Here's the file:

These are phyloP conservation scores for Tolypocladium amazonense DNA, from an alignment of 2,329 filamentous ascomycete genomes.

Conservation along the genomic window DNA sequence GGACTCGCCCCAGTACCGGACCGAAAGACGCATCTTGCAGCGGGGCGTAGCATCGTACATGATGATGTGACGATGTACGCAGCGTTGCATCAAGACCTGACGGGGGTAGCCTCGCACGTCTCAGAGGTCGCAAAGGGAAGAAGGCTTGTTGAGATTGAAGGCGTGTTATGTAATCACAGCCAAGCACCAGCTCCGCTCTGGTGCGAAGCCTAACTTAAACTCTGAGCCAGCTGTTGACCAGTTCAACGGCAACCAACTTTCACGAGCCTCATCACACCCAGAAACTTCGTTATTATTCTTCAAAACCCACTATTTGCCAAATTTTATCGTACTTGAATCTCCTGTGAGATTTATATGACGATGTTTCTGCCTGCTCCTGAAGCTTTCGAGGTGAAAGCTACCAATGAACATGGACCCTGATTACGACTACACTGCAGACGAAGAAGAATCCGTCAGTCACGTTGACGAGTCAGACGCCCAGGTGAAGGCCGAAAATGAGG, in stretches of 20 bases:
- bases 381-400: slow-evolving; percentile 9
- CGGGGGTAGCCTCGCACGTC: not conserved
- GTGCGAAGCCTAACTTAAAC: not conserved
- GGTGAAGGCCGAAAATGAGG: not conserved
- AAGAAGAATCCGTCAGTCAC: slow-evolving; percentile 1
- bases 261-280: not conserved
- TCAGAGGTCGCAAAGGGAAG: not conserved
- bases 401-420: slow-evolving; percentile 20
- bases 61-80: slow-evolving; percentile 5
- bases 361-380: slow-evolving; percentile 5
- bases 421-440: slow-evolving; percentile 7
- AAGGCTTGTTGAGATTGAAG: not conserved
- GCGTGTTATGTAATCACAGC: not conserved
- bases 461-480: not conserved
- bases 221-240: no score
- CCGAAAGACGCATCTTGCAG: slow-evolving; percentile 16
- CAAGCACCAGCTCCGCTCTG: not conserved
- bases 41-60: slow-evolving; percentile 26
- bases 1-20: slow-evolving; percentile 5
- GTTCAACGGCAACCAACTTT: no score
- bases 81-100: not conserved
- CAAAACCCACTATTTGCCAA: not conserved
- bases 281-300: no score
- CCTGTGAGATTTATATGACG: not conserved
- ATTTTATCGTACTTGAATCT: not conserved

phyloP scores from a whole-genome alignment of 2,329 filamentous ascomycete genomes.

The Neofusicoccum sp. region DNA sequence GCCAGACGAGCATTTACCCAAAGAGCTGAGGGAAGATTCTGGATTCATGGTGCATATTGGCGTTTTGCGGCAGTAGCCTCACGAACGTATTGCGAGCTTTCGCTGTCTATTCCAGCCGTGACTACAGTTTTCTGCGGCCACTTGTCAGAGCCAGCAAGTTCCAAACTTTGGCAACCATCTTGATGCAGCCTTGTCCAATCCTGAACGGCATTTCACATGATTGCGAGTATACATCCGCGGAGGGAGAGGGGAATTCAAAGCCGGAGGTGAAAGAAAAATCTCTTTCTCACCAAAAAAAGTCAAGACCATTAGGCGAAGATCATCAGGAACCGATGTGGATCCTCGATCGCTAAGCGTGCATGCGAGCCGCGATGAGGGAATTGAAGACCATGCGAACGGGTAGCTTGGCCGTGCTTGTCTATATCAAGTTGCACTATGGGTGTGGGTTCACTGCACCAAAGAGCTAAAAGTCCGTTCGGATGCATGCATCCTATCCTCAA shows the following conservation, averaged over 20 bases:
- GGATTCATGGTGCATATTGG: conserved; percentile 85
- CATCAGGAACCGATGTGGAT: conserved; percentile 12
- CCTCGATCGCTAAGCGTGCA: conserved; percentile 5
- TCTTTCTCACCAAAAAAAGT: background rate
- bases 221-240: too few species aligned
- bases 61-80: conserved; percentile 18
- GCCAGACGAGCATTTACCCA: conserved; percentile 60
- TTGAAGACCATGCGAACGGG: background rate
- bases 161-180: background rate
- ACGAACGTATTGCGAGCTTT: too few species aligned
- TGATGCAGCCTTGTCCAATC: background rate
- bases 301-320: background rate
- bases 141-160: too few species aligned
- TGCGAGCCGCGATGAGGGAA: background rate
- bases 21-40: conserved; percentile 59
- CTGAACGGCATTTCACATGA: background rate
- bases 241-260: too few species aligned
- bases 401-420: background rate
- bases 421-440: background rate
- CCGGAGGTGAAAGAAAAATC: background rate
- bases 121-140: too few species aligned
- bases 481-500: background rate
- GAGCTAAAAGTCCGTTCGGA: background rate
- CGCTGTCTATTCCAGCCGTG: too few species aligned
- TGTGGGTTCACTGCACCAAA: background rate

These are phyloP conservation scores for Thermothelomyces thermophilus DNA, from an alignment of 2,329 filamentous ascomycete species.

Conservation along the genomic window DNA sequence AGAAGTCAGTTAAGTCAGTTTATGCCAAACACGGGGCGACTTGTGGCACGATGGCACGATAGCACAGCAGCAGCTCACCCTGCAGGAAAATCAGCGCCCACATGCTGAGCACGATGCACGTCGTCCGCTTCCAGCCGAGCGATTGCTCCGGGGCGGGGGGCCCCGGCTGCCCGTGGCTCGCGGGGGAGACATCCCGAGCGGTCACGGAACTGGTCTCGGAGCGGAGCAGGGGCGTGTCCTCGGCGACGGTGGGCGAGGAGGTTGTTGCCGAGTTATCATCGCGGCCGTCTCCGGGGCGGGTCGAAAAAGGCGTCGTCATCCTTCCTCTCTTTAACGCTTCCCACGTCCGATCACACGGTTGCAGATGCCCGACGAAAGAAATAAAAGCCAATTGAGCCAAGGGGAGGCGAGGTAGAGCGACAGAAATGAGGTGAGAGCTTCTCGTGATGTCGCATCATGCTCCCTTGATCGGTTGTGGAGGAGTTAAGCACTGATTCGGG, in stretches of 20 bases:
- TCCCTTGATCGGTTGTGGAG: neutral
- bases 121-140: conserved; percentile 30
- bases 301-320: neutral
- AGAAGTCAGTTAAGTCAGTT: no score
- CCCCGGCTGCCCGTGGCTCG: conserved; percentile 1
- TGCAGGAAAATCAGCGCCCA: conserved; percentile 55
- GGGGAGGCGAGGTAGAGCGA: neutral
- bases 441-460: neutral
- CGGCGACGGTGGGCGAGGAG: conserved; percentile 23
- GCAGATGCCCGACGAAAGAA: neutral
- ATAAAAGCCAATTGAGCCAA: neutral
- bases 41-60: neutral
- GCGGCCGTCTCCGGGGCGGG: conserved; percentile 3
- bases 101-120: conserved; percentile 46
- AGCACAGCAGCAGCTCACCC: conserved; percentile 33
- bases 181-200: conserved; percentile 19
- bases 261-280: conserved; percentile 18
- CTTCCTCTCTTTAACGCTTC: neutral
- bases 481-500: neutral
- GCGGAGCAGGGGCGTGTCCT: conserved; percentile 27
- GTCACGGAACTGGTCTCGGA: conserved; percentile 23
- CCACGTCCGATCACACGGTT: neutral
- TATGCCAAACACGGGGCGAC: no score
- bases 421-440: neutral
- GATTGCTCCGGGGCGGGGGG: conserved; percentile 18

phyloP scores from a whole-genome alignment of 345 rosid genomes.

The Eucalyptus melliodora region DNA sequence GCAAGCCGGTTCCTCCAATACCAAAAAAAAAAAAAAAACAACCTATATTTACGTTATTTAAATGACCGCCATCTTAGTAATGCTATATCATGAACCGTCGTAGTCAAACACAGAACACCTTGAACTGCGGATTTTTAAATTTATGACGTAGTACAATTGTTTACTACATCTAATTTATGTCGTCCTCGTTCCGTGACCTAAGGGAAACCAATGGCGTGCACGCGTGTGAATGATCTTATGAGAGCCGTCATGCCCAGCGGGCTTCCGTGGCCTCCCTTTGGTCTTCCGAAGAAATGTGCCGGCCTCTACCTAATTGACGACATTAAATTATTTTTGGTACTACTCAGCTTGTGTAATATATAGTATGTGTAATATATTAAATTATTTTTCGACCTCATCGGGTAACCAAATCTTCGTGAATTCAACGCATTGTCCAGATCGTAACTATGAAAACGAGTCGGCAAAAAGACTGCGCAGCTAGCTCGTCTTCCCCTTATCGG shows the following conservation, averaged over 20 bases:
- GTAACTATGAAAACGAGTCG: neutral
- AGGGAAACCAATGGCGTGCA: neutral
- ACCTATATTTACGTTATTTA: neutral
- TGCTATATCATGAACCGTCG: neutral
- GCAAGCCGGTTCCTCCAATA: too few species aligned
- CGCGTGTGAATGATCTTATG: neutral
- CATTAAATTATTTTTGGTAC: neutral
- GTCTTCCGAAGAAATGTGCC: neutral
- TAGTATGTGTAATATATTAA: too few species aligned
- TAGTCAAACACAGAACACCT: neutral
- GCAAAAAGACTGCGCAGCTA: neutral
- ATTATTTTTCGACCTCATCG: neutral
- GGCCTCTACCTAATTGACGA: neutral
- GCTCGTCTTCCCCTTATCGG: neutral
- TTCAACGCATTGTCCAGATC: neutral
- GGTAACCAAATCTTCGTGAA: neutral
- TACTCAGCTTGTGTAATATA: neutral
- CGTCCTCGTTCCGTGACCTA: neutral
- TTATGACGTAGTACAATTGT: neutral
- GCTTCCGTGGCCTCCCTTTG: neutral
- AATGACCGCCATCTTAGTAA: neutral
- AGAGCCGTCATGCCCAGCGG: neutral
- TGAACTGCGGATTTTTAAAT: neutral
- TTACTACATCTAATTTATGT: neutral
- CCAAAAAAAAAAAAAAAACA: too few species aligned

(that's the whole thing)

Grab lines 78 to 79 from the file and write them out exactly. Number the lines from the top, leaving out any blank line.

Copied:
- CCACGTCCGATCACACGGTT: neutral
- TATGCCAAACACGGGGCGAC: no score